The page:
Subprime RMBS was doomed by the faulty assumption of ever-increasing home values. Credit enhancements in those deals could not always fully absorb losses from the real estate crash and its impact on loan performance and recoveries. Subprime auto ABS makes no such mistake regarding vehicles, but the corollary to the assumption of never-ending real estate appreciation may be the presumed continued performance by auto loan borrowers. There are a number of hazard signs on this front, including easier credit as a result of softness in the auto sales market, growing household debt, the student loan debt crisis and now, a new potential disruptor, climate change. Based on the recent series of hurricanes and earthquakes, it seems major climate events – the likes of which have never been seen – have the potential to regionally cause serious financial distress for borrowers. The impact, frequency and location of similar future events on borrower employment and timely access to funds will be hard to predict.
Although investors have demanded credit enhancements that correlate to pool risk, they should recognize that relative to subprime RMBS, auto ABS O/C rates are not exceedingly high given the equity cushion that was assumed to have existed in homes backing RMBS. Lenders and sponsors should be wary of the impact accelerated depreciation and easier auto credit may have on loan performance and assess their potential exposure should market, economic, political or even climate-related events create a shock to consumers or the financial system, in turn causing a spike in defaults. A combination of loose lending by some and rising negative equity creates the prospect that loss allocation battles are on the horizon. Motivation by trustees and investors to act quicker than they did with subprime RMBS claims based on the consequences of inaction in the RMBS context and favorable law may be indicators that such battles could be around the corner.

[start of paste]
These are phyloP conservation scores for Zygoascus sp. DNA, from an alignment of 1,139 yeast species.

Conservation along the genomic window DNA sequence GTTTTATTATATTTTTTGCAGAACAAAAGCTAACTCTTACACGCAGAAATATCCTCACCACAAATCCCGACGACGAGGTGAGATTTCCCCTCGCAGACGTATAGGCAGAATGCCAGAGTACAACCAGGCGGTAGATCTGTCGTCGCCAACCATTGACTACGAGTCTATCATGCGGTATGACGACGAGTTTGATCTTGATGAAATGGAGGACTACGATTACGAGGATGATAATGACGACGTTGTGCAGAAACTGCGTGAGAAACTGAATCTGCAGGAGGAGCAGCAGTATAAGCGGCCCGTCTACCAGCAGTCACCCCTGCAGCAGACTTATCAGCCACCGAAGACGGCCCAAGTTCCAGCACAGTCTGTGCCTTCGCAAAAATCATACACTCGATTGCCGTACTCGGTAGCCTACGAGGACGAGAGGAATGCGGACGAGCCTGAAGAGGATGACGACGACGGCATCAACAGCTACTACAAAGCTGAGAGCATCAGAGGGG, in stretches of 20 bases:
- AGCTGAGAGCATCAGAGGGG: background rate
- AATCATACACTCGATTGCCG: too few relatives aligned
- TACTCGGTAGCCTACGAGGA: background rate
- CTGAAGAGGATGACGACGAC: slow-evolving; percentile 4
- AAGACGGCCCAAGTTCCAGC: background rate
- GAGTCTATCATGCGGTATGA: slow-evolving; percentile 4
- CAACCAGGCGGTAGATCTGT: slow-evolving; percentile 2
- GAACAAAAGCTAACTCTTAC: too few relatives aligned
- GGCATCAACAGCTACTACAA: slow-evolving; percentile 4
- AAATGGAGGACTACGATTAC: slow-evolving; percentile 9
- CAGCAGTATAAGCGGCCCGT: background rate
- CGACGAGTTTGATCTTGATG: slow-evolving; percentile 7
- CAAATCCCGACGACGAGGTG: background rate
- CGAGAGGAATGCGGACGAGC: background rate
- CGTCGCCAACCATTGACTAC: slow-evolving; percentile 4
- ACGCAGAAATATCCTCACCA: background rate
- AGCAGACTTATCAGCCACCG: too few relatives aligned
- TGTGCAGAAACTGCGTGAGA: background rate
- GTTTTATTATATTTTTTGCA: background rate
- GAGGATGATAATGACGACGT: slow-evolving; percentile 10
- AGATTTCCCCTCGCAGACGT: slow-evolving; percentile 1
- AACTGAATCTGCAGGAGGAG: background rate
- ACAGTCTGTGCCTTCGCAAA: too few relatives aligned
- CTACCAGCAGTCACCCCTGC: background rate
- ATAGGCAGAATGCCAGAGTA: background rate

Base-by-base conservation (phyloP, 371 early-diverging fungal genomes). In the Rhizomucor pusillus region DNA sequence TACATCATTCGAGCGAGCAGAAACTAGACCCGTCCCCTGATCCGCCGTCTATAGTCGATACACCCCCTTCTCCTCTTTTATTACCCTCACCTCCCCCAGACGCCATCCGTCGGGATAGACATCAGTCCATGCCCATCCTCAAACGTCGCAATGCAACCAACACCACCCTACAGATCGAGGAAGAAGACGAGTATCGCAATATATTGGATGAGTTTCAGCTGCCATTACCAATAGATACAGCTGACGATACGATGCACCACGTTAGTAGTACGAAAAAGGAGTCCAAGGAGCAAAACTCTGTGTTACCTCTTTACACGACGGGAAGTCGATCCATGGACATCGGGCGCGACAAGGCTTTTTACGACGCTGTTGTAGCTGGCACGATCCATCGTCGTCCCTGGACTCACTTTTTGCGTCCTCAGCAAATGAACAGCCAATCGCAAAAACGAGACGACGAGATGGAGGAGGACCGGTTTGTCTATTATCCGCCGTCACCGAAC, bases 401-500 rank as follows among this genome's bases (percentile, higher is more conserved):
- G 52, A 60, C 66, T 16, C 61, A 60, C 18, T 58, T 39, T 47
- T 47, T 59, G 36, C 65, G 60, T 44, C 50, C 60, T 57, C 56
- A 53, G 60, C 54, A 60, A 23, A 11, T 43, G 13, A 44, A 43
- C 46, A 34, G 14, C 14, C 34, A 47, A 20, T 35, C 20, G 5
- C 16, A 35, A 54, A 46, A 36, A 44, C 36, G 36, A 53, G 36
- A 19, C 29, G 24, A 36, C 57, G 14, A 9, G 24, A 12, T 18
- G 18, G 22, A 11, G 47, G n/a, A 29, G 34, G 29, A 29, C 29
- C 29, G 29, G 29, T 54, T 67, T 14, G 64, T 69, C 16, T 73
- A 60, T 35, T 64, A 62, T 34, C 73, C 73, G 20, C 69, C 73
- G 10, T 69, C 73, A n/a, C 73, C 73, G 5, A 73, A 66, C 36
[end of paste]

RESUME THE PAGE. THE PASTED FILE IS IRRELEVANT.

James Serritella, a partner, H. Seiji Newman, Counsel, and Massimo Giugliano, an associate, contributed to this post and are members of the Insolvency, Creditors’ Rights & Financial Products Practice Group of Davis & Gilbert.